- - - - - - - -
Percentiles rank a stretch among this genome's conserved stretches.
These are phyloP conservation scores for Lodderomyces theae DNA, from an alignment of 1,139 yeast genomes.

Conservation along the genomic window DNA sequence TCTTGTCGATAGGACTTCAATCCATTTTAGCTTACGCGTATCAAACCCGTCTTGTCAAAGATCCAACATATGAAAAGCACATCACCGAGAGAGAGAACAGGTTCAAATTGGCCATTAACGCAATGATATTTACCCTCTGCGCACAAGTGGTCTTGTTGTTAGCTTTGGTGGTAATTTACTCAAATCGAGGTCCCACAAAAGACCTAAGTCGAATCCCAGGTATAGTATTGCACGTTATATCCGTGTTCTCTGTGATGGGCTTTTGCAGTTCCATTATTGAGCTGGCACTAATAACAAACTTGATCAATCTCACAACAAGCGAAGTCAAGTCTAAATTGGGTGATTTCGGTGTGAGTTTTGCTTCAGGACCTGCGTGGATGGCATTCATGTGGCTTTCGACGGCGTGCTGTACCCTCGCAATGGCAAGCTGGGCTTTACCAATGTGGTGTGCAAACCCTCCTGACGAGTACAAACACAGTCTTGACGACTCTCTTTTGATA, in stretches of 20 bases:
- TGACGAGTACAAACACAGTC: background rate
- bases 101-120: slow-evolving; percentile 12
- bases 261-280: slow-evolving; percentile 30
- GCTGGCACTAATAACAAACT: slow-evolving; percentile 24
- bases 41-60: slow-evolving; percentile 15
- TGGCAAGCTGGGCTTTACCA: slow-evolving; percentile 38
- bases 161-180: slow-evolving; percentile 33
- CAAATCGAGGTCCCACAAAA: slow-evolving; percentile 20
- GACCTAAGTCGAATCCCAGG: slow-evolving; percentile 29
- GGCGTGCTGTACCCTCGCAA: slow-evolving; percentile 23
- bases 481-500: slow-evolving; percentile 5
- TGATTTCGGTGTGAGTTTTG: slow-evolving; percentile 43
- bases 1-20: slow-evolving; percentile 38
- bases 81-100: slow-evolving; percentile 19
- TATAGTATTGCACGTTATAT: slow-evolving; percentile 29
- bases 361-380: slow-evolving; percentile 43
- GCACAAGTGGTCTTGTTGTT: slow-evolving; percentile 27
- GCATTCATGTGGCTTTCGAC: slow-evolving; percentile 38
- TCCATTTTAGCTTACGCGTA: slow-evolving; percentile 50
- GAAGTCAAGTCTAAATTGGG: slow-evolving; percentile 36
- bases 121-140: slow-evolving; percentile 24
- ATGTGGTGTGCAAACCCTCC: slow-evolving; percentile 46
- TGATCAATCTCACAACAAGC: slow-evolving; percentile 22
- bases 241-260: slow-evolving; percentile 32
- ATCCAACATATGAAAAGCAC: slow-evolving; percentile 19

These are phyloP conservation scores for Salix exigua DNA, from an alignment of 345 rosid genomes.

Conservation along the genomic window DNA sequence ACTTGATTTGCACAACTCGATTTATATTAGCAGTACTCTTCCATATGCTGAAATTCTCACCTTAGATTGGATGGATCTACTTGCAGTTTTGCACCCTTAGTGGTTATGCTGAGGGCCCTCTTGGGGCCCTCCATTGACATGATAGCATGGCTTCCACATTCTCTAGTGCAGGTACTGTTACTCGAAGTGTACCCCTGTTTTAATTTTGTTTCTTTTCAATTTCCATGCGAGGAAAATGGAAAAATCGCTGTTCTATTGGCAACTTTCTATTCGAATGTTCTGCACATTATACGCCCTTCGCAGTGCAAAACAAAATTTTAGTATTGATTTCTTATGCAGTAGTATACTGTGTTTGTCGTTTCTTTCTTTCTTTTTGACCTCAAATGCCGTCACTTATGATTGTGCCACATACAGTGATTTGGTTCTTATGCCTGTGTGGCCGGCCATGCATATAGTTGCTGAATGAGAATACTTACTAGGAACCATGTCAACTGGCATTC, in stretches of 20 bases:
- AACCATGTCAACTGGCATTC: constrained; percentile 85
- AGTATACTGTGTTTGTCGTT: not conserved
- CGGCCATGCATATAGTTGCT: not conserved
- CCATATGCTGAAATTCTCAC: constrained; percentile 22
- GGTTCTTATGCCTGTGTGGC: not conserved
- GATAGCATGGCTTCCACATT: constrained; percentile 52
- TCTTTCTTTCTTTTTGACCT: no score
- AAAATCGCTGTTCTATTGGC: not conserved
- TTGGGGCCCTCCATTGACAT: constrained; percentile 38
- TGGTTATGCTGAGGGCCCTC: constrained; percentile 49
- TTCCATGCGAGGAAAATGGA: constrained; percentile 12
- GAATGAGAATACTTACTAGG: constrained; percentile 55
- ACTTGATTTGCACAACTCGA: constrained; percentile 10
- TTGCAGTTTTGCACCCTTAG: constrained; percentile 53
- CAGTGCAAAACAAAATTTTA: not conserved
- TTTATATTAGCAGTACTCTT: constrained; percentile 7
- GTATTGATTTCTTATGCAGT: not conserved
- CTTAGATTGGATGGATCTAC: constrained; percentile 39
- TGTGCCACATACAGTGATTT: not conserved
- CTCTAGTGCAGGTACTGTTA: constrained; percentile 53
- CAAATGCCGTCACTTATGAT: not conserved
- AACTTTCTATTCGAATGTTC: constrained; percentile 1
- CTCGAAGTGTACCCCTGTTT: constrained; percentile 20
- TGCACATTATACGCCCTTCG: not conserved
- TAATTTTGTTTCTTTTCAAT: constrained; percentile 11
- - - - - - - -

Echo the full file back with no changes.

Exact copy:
Percentiles rank a stretch among this genome's conserved stretches.
These are phyloP conservation scores for Lodderomyces theae DNA, from an alignment of 1,139 yeast genomes.

Conservation along the genomic window DNA sequence TCTTGTCGATAGGACTTCAATCCATTTTAGCTTACGCGTATCAAACCCGTCTTGTCAAAGATCCAACATATGAAAAGCACATCACCGAGAGAGAGAACAGGTTCAAATTGGCCATTAACGCAATGATATTTACCCTCTGCGCACAAGTGGTCTTGTTGTTAGCTTTGGTGGTAATTTACTCAAATCGAGGTCCCACAAAAGACCTAAGTCGAATCCCAGGTATAGTATTGCACGTTATATCCGTGTTCTCTGTGATGGGCTTTTGCAGTTCCATTATTGAGCTGGCACTAATAACAAACTTGATCAATCTCACAACAAGCGAAGTCAAGTCTAAATTGGGTGATTTCGGTGTGAGTTTTGCTTCAGGACCTGCGTGGATGGCATTCATGTGGCTTTCGACGGCGTGCTGTACCCTCGCAATGGCAAGCTGGGCTTTACCAATGTGGTGTGCAAACCCTCCTGACGAGTACAAACACAGTCTTGACGACTCTCTTTTGATA, in stretches of 20 bases:
- TGACGAGTACAAACACAGTC: background rate
- bases 101-120: slow-evolving; percentile 12
- bases 261-280: slow-evolving; percentile 30
- GCTGGCACTAATAACAAACT: slow-evolving; percentile 24
- bases 41-60: slow-evolving; percentile 15
- TGGCAAGCTGGGCTTTACCA: slow-evolving; percentile 38
- bases 161-180: slow-evolving; percentile 33
- CAAATCGAGGTCCCACAAAA: slow-evolving; percentile 20
- GACCTAAGTCGAATCCCAGG: slow-evolving; percentile 29
- GGCGTGCTGTACCCTCGCAA: slow-evolving; percentile 23
- bases 481-500: slow-evolving; percentile 5
- TGATTTCGGTGTGAGTTTTG: slow-evolving; percentile 43
- bases 1-20: slow-evolving; percentile 38
- bases 81-100: slow-evolving; percentile 19
- TATAGTATTGCACGTTATAT: slow-evolving; percentile 29
- bases 361-380: slow-evolving; percentile 43
- GCACAAGTGGTCTTGTTGTT: slow-evolving; percentile 27
- GCATTCATGTGGCTTTCGAC: slow-evolving; percentile 38
- TCCATTTTAGCTTACGCGTA: slow-evolving; percentile 50
- GAAGTCAAGTCTAAATTGGG: slow-evolving; percentile 36
- bases 121-140: slow-evolving; percentile 24
- ATGTGGTGTGCAAACCCTCC: slow-evolving; percentile 46
- TGATCAATCTCACAACAAGC: slow-evolving; percentile 22
- bases 241-260: slow-evolving; percentile 32
- ATCCAACATATGAAAAGCAC: slow-evolving; percentile 19

These are phyloP conservation scores for Salix exigua DNA, from an alignment of 345 rosid genomes.

Conservation along the genomic window DNA sequence ACTTGATTTGCACAACTCGATTTATATTAGCAGTACTCTTCCATATGCTGAAATTCTCACCTTAGATTGGATGGATCTACTTGCAGTTTTGCACCCTTAGTGGTTATGCTGAGGGCCCTCTTGGGGCCCTCCATTGACATGATAGCATGGCTTCCACATTCTCTAGTGCAGGTACTGTTACTCGAAGTGTACCCCTGTTTTAATTTTGTTTCTTTTCAATTTCCATGCGAGGAAAATGGAAAAATCGCTGTTCTATTGGCAACTTTCTATTCGAATGTTCTGCACATTATACGCCCTTCGCAGTGCAAAACAAAATTTTAGTATTGATTTCTTATGCAGTAGTATACTGTGTTTGTCGTTTCTTTCTTTCTTTTTGACCTCAAATGCCGTCACTTATGATTGTGCCACATACAGTGATTTGGTTCTTATGCCTGTGTGGCCGGCCATGCATATAGTTGCTGAATGAGAATACTTACTAGGAACCATGTCAACTGGCATTC, in stretches of 20 bases:
- AACCATGTCAACTGGCATTC: constrained; percentile 85
- AGTATACTGTGTTTGTCGTT: not conserved
- CGGCCATGCATATAGTTGCT: not conserved
- CCATATGCTGAAATTCTCAC: constrained; percentile 22
- GGTTCTTATGCCTGTGTGGC: not conserved
- GATAGCATGGCTTCCACATT: constrained; percentile 52
- TCTTTCTTTCTTTTTGACCT: no score
- AAAATCGCTGTTCTATTGGC: not conserved
- TTGGGGCCCTCCATTGACAT: constrained; percentile 38
- TGGTTATGCTGAGGGCCCTC: constrained; percentile 49
- TTCCATGCGAGGAAAATGGA: constrained; percentile 12
- GAATGAGAATACTTACTAGG: constrained; percentile 55
- ACTTGATTTGCACAACTCGA: constrained; percentile 10
- TTGCAGTTTTGCACCCTTAG: constrained; percentile 53
- CAGTGCAAAACAAAATTTTA: not conserved
- TTTATATTAGCAGTACTCTT: constrained; percentile 7
- GTATTGATTTCTTATGCAGT: not conserved
- CTTAGATTGGATGGATCTAC: constrained; percentile 39
- TGTGCCACATACAGTGATTT: not conserved
- CTCTAGTGCAGGTACTGTTA: constrained; percentile 53
- CAAATGCCGTCACTTATGAT: not conserved
- AACTTTCTATTCGAATGTTC: constrained; percentile 1
- CTCGAAGTGTACCCCTGTTT: constrained; percentile 20
- TGCACATTATACGCCCTTCG: not conserved
- TAATTTTGTTTCTTTTCAAT: constrained; percentile 11